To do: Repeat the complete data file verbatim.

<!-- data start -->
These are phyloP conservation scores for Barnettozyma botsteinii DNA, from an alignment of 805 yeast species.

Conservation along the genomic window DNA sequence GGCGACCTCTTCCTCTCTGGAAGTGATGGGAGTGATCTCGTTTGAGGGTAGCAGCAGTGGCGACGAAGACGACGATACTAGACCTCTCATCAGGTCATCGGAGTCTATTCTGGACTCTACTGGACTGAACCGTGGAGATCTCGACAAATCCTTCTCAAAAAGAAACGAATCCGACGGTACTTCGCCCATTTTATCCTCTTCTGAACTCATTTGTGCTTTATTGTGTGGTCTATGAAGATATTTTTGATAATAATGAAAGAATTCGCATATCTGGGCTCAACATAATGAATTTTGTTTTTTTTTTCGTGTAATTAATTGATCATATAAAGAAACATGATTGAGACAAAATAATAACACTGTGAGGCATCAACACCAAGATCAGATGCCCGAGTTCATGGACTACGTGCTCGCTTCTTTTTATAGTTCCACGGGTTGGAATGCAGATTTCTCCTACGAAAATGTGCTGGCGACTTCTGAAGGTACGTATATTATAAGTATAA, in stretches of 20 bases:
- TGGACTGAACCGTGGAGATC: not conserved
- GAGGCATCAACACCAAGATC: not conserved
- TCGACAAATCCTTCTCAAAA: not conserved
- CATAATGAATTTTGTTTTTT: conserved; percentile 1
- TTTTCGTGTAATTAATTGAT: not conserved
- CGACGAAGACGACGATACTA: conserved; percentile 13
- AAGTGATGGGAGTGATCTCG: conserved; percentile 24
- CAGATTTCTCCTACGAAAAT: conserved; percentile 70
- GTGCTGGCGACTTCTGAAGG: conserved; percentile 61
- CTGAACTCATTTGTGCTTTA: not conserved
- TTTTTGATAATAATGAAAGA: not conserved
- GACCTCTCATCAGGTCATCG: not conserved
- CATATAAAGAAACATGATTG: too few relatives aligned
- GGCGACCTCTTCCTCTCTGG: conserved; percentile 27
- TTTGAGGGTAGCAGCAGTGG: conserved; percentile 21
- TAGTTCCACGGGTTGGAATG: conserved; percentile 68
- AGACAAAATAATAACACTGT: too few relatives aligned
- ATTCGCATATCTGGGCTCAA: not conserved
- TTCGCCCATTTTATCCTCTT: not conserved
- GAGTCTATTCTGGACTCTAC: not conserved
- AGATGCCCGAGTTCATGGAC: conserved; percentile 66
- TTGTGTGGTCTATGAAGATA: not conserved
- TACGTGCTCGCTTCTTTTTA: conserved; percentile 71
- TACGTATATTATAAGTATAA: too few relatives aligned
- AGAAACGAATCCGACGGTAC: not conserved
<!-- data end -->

These are phyloP conservation scores for Barnettozyma botsteinii DNA, from an alignment of 805 yeast species.

Conservation along the genomic window DNA sequence GGCGACCTCTTCCTCTCTGGAAGTGATGGGAGTGATCTCGTTTGAGGGTAGCAGCAGTGGCGACGAAGACGACGATACTAGACCTCTCATCAGGTCATCGGAGTCTATTCTGGACTCTACTGGACTGAACCGTGGAGATCTCGACAAATCCTTCTCAAAAAGAAACGAATCCGACGGTACTTCGCCCATTTTATCCTCTTCTGAACTCATTTGTGCTTTATTGTGTGGTCTATGAAGATATTTTTGATAATAATGAAAGAATTCGCATATCTGGGCTCAACATAATGAATTTTGTTTTTTTTTTCGTGTAATTAATTGATCATATAAAGAAACATGATTGAGACAAAATAATAACACTGTGAGGCATCAACACCAAGATCAGATGCCCGAGTTCATGGACTACGTGCTCGCTTCTTTTTATAGTTCCACGGGTTGGAATGCAGATTTCTCCTACGAAAATGTGCTGGCGACTTCTGAAGGTACGTATATTATAAGTATAA, in stretches of 20 bases:
- TGGACTGAACCGTGGAGATC: not conserved
- GAGGCATCAACACCAAGATC: not conserved
- TCGACAAATCCTTCTCAAAA: not conserved
- CATAATGAATTTTGTTTTTT: conserved; percentile 1
- TTTTCGTGTAATTAATTGAT: not conserved
- CGACGAAGACGACGATACTA: conserved; percentile 13
- AAGTGATGGGAGTGATCTCG: conserved; percentile 24
- CAGATTTCTCCTACGAAAAT: conserved; percentile 70
- GTGCTGGCGACTTCTGAAGG: conserved; percentile 61
- CTGAACTCATTTGTGCTTTA: not conserved
- TTTTTGATAATAATGAAAGA: not conserved
- GACCTCTCATCAGGTCATCG: not conserved
- CATATAAAGAAACATGATTG: too few relatives aligned
- GGCGACCTCTTCCTCTCTGG: conserved; percentile 27
- TTTGAGGGTAGCAGCAGTGG: conserved; percentile 21
- TAGTTCCACGGGTTGGAATG: conserved; percentile 68
- AGACAAAATAATAACACTGT: too few relatives aligned
- ATTCGCATATCTGGGCTCAA: not conserved
- TTCGCCCATTTTATCCTCTT: not conserved
- GAGTCTATTCTGGACTCTAC: not conserved
- AGATGCCCGAGTTCATGGAC: conserved; percentile 66
- TTGTGTGGTCTATGAAGATA: not conserved
- TACGTGCTCGCTTCTTTTTA: conserved; percentile 71
- TACGTATATTATAAGTATAA: too few relatives aligned
- AGAAACGAATCCGACGGTAC: not conserved